Following initial announcements about a "killer app" and pilot testing last year, travel and expense management software house KDS has officially launched its door-to-door corporate booking tool Neo.
The "new" Neo is different from what was initially planned (see 2012 promotional video) and CEO Dean Forbes admits door-to-door was is complex than expected.
Having brought back CTO Stephane Le Cam from the startup world to lead the project, the result is quite promising given the short time-scale.
Neo was demonstrated live this week with a pretty good quality of results and impressive speed, very close to the target of five seconds response time, thanks to both smart caching and artificial intelligence to identify relevant itineraries.
The user experience provides many common consumer-driven features, with heavy leverage on Google's infrastructure like real-time predictive text input, live street view and map overlays.
Door-to-door itineraries are displayed as a timeline with steps including walking, driving, biking, rail, hotel, flights, dining et al.
Users can then select and change key component like hotel or flight, and evaluate the impact on the overall cost.
Built on a proprietary framework based on HTML5/JS/CSS, the user interface adapts itself to the display size and has shown excellent rendering on desktop, iPad and iPhone browsers.
The development team has rebuilt the whole application architecture in order to ensure speed, scalability and device independency - and this could raise concerns from corporate customers, used to wait years for new travel code stacks to stabilize.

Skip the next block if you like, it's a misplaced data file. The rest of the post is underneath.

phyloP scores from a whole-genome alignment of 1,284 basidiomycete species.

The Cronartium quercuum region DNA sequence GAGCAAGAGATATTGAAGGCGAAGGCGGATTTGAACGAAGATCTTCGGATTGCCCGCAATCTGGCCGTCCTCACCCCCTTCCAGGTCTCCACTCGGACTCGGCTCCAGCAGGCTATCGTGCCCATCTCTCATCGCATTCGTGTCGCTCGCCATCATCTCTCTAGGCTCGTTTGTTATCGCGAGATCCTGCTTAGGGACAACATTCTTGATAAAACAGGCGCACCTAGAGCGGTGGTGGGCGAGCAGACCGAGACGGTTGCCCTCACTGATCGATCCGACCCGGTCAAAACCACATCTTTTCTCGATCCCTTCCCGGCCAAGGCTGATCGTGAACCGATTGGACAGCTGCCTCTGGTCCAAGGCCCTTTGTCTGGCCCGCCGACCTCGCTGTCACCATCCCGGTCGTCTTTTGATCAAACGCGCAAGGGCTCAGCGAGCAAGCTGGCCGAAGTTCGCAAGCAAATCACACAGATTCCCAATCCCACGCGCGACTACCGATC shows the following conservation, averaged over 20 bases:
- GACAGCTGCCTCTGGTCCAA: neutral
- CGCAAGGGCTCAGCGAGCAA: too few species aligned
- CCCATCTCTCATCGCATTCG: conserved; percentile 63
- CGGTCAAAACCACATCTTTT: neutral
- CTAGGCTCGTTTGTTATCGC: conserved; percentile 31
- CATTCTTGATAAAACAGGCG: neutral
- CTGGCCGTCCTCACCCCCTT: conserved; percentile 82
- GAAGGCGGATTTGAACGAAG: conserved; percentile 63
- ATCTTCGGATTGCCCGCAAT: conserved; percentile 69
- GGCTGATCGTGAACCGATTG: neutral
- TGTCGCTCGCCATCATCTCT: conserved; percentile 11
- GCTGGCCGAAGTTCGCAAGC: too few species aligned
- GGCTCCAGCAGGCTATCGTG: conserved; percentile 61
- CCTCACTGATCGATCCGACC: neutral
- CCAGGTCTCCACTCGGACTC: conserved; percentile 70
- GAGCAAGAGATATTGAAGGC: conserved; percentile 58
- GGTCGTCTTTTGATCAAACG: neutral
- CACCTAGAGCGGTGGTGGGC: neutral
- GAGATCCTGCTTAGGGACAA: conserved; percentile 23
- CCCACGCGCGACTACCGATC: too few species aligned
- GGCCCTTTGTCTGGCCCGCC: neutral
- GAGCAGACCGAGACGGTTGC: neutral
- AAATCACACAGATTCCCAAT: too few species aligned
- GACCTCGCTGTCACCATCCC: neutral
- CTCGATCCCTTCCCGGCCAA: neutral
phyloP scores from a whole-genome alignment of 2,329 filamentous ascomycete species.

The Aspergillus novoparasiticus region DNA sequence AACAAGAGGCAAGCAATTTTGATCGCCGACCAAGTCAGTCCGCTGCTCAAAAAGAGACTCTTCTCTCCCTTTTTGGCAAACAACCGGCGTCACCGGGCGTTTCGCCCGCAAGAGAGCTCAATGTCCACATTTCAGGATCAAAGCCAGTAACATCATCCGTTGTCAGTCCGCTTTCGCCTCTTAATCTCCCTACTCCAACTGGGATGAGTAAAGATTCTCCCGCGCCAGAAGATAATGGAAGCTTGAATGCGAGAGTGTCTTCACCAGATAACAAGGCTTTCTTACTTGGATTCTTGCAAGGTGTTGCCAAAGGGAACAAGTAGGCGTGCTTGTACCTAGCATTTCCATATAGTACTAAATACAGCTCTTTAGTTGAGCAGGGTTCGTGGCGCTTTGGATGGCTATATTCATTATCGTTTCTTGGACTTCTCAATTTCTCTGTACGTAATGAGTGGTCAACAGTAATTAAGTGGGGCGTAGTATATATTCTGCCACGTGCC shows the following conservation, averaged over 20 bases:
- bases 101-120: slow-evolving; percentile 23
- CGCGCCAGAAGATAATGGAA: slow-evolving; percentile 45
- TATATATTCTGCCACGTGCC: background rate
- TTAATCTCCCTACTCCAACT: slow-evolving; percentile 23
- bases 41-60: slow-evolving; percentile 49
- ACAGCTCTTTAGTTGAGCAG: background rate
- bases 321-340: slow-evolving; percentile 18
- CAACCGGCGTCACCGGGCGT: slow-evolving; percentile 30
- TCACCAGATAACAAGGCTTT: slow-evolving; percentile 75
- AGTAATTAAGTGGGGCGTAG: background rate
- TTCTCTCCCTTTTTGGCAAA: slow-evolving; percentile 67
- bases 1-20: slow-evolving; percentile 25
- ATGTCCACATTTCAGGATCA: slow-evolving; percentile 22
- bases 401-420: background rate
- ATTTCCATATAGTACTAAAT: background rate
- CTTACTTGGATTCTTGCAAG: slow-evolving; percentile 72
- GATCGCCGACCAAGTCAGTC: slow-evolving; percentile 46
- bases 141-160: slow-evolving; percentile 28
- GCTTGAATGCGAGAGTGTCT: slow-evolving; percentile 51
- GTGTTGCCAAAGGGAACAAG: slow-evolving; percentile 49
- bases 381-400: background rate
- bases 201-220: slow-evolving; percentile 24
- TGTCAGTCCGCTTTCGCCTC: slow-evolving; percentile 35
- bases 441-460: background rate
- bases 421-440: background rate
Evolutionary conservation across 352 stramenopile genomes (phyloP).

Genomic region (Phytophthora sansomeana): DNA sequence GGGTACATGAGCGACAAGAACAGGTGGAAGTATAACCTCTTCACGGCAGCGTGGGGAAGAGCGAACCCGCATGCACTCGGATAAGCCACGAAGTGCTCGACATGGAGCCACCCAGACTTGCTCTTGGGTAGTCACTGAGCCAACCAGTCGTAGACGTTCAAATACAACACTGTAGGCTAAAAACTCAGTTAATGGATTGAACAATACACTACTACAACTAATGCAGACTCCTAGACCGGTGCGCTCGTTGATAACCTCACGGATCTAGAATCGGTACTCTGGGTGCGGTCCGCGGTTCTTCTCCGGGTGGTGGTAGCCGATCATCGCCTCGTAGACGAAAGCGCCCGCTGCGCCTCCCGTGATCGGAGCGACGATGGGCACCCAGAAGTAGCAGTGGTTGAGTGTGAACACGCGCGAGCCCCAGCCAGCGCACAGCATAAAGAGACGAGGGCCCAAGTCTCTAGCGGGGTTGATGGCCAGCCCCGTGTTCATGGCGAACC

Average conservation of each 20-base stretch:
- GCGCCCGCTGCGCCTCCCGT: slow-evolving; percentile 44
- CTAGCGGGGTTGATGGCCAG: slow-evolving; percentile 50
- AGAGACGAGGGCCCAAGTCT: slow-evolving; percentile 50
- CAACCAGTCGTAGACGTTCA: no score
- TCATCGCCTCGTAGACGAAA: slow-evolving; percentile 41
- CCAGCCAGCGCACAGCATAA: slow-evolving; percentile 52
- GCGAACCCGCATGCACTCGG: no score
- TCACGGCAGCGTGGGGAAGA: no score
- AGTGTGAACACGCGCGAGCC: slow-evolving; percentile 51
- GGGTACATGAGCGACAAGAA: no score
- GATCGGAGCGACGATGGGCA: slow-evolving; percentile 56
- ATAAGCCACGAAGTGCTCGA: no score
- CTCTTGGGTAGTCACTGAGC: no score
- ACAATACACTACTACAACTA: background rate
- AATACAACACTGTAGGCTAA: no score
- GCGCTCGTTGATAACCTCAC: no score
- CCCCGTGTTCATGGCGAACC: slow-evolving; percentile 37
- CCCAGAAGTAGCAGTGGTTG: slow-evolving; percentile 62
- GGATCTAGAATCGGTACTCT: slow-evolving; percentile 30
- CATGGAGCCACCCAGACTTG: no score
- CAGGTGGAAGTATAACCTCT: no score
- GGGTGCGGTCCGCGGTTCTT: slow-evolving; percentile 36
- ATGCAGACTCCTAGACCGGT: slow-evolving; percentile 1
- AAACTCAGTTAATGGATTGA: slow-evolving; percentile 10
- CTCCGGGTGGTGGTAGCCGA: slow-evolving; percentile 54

Estimating door-to-door expenses takes the process very close to total trip cost control. Neo assigns costs to every step and provides a breakdown of booking costs (air/car/hotel) and additional costs (bus/dining).
The itemized breakdown is nothing else than a skeleton expense report, which once approved can provide a benchmark for detecting variances with the post-trip expense claim.
Although usability can be further improved, the engine looks stable and in all live demonstrations, definetely fast.
Major gaps like hotel map search are already in development. However, deployment will be decided on a case by case basis with corporate clients.
And this is where the rubber will hit the road: sources with early access to the new tool think it's not fully ready for prime time, and expect another three to six months before the quality of the results (read: fares) will be accurate enough to allow real bookings.